Anthony Strollo
Strollo (wearing hat) surrounded by newsmen as he enters his car.
Born (1899-06-18)June 18, 1899
New York City, New York, U.S.
Died April 8, 1962(1962-04-08) (aged 62)
New York, U.S.

Anthony C. Strollo (June 18, 1899 – April 8, 1962), aka "Tony Bender", was a New York mobster who served as a high ranking capo of the Genovese crime family for several decades.

Biography[edit | edit source]

Early years[edit | edit source]

Anthony Strollo was born in New York City, the son of Calabrian immigrants Leone and Giovannina Nigro. Strollo grew up in Manhattan near the Manhattan Bridge.[1]

Strollo had two brothers, Emilio and Dominick. He married a woman named Edna Goldenberg[2] who bore him several children. Stollo was a cousin of Pittsburgh, Pennsylvania mobster Lenine Strollo and Dante Strollo, a member of the Youngstown, Ohio Cosa Nostra family.

Strollo was of medium height and weight with sandy brown hair. Associates described him as usually having a doleful look. Strollo's legitimate job was that of a real estate salesman.[1]

During Prohibition, Strollo gained a formidable reputation as a bootlegger and hitman. In the early-to-mid 1920s, Strollo worked for gang boss Giuseppe "Joe the Boss" Masseria. However, after the Castellammarese War began in 1931, Strollo defected to Masseria's rival, Salvatore Maranzano, and become a trusted lieutenant and gunman.[2]

Luciano regime[edit | edit source]

Following the death of Maranzano, Strollo joined the Luciano crime family, headed by boss Charles "Lucky" Luciano. Strollo became a capo (lieutenant) for Luciano and underboss Vito Genovese. Strollo assumed control of the Greenwich Village Crew, operating illegal gambling in New York's Greenwich Village and Lower Manhattan districts.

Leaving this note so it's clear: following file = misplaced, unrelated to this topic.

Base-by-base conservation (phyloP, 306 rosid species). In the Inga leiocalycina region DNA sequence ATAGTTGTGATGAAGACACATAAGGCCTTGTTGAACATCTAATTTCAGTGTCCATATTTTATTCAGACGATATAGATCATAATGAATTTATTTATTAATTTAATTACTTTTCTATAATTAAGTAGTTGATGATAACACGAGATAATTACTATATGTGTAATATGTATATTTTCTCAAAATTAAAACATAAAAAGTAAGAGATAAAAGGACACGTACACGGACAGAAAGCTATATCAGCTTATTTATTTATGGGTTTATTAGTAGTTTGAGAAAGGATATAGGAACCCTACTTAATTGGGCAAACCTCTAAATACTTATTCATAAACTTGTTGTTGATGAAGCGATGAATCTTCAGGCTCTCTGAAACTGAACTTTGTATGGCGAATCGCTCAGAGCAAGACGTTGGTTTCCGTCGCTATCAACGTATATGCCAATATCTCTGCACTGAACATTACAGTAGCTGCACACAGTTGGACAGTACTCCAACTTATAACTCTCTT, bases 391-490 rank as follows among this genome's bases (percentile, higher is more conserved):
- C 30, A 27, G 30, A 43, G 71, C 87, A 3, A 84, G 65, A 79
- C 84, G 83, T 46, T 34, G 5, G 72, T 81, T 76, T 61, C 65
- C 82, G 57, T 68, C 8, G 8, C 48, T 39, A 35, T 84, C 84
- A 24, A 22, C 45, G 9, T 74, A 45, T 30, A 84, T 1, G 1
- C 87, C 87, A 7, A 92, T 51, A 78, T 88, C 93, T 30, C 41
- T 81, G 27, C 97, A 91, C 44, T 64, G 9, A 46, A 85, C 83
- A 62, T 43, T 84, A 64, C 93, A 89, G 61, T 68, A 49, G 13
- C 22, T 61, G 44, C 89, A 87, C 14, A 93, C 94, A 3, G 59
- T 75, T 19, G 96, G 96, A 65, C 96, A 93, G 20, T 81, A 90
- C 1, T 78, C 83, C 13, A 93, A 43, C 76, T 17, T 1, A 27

On June 18, 1936, boss Luciano was sentenced to 30 to 50 years in prison on a pandering charge, making underboss Vito Genovese the acting boss.[3] Genovese designated Strollo as his underboss.[2]

Costello regime[edit | edit source]

In 1937, facing a probable murder indictment, Genovese fled to Italy. Genovese wanted Strollo to keep control of the family for him, but Genovese's rival Frank Costello took over as acting boss and designated Willie Moretti as underboss.

In 1946, after being extradited from Italy to the United States and escaping indictment, Genovese returned to the family as a capo with Strollo as his assistant. Strollo supervised Genovese's rackets in Greenwich Village and the New Jersey waterfront for the next ten years.[2] Strollo successfully operated a string of Greenwich Village nightclubs, including the popular Black Cat, the Hollywood, the 19th Hole (some say Christopher "Christy Tick" Furnari of the Lucchese crime family ran the 19th Hole), and the Village Inn.

On December 17, 1952, Strollo was summoned to testify at the New York State Crime Commission hearings. He was an uncooperative witness, claiming either a bad memory or refusing to testify based on his Fifth Amendment right under the U.S. Constitution against self-incrimination.[4]

Genovese regime[edit | edit source]

In 1957, Strollo assisted Genovese in planning an assassination attempt on Frank Costello. On the day of the murder attempt, Strollo met with Costello in the late afternoon and learned his itinerary for the evening. Strollo then passed that information on to Genovese's hitman. Although Costello was only slightly wounded in the attack, he immediately retired from the family and passed the leadership to Genovese.[2] [5] Genovese now ran what we call today the Genovese crime family.